MARJAH, Helmand — The American soldier standing guard at the main intersection in Marjah looked hot and tired. Sweat and dust covered his face and uniform as he sought shelter from the burning sun under a tree. Even his nametag was obscured by the dirt.

As an Afghan reporter approached, the soldier stiffened visibly. But when shown the journalist’s identification, he relaxed and even smiled a bit.

“We have lost our credibility here,” he said, explaining his initial hostility. “Even small children to whom I offer candy are Taliban spies. We have to be suspicious.”

The soldier would not say any more, or even give his name.

Marjah, the focus of a much-hyped battle just a few short months ago, said to herald “the turning point of the war,” is now a dangerous and volatile place.

Read: In Marjah, US forces battle for hearts and minds

As the U.S. Army weighs the pros and cons of conducting a similar effort in Kandahar, a much larger and more difficult target, the Marjah operation provides a cautionary tale for those who think that military offensives can bring stability to the Taliban heartland.

Marjah may never have deserved its exalted status: a small patch of desert containing at most 50,000 inhabitants, it was the target of Operation Moshtarak, which began on Feb. 13. More than 15,000 soldiers from the U.S., British and Afghan armies took part in the offensive against at most 2,000 Taliban. Within weeks the Marines declared victory.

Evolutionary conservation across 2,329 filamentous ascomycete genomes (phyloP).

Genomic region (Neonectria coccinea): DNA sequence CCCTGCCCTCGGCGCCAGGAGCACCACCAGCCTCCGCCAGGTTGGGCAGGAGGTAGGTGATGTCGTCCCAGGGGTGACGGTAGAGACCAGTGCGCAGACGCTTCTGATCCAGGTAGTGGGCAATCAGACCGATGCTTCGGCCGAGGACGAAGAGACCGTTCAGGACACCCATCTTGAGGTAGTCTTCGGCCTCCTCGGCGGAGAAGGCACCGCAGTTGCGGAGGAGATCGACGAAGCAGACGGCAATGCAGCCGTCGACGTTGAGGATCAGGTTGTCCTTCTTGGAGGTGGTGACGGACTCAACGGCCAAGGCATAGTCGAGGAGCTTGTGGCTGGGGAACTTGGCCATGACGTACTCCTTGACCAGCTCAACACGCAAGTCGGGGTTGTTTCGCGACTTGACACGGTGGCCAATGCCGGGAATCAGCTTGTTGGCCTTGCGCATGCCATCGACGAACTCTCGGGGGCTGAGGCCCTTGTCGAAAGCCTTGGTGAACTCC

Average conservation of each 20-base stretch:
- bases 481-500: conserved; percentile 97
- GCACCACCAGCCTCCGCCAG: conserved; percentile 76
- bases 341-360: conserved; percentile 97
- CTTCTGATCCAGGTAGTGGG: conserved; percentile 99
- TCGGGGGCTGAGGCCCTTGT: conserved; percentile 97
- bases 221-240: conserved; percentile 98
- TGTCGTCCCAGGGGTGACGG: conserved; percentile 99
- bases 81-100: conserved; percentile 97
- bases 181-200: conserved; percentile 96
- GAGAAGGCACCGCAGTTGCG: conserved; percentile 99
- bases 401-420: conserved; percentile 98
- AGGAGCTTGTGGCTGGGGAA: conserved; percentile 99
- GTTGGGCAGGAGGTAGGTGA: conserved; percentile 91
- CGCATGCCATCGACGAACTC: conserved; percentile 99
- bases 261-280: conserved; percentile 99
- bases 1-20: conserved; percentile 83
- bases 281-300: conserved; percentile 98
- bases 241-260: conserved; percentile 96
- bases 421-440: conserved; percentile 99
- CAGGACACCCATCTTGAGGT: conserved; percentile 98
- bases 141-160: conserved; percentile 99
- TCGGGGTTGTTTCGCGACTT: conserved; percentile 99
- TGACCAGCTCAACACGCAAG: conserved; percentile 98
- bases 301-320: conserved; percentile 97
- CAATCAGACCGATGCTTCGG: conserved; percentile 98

It was not until a few months later that the serious cracks in the arrangement became too apparent to hide. The “government in a box” promised by Gen. Stan McChrystal, the former commander of U.S. and NATO troops in Afghanistan, did not bring the stability and peace it was supposed to.

Instead, district governor Haji Mohammad Zahir could not establish rapport with the local population and was quietly removed in mid-July. The Taliban, far from “melting away” as expected, stood their ground and began to mount terror operations against the local population.
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By July, conditions had deteriorated to the point that residents were afraid the district was about to fall once again to the Taliban.

“It is like Doomsday,” said Haji Abdul Samad, a shopkeeper in Marjah. “The bullets drop like rain from the sky. I have not been able to go to my shop for 10 days. Cattle and sheep are dying. There is no humanity here, no kindness.”